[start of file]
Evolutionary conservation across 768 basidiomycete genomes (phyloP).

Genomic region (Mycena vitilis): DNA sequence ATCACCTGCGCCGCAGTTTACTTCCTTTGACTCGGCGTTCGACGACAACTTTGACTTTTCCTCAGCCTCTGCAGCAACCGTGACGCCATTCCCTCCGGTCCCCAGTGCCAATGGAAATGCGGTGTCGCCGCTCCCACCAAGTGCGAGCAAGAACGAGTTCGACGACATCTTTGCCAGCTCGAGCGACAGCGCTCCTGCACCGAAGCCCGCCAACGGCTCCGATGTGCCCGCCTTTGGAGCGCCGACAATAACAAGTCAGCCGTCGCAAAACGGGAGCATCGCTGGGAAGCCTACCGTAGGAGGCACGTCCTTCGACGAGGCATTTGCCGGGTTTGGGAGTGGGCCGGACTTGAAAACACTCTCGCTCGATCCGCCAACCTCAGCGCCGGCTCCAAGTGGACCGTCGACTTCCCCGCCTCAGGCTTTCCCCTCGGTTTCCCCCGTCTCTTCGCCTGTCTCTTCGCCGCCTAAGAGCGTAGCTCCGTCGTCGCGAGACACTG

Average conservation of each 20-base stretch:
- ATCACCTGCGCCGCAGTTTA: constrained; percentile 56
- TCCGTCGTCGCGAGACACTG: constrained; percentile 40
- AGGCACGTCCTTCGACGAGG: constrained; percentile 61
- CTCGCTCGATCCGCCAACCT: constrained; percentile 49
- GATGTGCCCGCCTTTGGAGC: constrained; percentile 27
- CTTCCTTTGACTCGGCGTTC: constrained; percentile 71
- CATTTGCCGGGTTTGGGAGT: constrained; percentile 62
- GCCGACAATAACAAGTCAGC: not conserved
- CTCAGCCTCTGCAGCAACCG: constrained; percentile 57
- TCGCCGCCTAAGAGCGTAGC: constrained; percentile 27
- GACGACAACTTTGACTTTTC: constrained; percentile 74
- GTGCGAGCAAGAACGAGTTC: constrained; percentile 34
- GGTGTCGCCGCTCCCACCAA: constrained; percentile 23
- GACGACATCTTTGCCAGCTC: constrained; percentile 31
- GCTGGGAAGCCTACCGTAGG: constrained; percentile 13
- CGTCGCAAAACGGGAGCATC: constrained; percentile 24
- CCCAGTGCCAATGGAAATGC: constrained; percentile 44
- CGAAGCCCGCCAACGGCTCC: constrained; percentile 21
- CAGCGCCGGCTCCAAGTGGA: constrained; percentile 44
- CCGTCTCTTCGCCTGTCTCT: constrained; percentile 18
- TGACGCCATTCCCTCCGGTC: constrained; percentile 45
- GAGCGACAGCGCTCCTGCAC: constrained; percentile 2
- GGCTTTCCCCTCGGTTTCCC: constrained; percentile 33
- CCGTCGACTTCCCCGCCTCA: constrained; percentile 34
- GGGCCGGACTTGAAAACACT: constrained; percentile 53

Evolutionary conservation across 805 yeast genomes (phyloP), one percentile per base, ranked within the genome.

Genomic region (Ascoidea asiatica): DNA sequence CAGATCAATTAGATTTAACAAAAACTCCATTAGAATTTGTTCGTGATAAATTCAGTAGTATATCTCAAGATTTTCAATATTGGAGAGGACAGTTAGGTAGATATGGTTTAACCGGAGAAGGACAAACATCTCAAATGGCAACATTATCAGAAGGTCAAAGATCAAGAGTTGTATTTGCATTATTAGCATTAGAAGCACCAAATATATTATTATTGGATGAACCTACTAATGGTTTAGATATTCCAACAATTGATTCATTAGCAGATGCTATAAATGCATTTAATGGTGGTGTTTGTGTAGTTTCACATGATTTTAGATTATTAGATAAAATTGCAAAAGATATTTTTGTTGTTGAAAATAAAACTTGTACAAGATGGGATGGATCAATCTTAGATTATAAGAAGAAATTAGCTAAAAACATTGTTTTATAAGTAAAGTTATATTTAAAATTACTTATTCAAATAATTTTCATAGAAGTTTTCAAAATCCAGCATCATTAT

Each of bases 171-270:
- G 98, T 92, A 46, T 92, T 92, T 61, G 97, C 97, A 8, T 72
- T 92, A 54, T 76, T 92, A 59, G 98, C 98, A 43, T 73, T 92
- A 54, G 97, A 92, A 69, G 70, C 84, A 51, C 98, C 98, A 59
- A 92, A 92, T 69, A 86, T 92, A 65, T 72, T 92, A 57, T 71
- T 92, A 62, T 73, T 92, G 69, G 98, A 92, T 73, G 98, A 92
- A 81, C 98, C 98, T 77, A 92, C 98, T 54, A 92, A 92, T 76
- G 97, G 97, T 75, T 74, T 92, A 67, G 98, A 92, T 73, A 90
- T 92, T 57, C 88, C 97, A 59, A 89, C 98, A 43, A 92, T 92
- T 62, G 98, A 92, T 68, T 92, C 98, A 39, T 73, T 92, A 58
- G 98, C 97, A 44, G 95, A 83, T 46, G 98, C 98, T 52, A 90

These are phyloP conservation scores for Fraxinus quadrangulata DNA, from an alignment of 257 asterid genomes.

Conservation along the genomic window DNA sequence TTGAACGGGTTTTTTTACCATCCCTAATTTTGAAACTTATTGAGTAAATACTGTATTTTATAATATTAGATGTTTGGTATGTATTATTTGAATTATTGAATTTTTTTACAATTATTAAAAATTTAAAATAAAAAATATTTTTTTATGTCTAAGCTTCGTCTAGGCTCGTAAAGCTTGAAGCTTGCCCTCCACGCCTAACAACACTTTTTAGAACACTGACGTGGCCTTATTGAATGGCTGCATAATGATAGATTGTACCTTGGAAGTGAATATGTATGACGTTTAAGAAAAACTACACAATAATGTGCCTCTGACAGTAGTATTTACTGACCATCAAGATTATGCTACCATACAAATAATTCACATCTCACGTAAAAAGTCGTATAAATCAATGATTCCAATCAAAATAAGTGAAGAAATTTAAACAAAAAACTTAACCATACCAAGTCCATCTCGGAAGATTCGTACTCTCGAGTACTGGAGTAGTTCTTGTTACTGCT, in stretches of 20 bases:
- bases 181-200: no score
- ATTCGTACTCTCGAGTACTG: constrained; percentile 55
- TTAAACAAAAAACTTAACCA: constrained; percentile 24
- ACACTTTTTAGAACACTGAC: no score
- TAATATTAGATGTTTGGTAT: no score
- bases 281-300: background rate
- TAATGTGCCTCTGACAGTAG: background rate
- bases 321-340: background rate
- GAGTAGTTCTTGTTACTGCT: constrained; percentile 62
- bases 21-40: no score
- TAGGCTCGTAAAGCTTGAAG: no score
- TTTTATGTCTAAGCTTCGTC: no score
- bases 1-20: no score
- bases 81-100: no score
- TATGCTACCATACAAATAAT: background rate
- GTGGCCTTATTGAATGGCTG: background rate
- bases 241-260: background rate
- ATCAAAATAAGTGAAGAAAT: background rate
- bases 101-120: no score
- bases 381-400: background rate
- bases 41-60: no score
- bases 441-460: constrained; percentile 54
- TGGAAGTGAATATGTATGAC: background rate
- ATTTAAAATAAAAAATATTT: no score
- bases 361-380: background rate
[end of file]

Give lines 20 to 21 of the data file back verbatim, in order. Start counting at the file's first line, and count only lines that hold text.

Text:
- CCCAGTGCCAATGGAAATGC: constrained; percentile 44
- CGAAGCCCGCCAACGGCTCC: constrained; percentile 21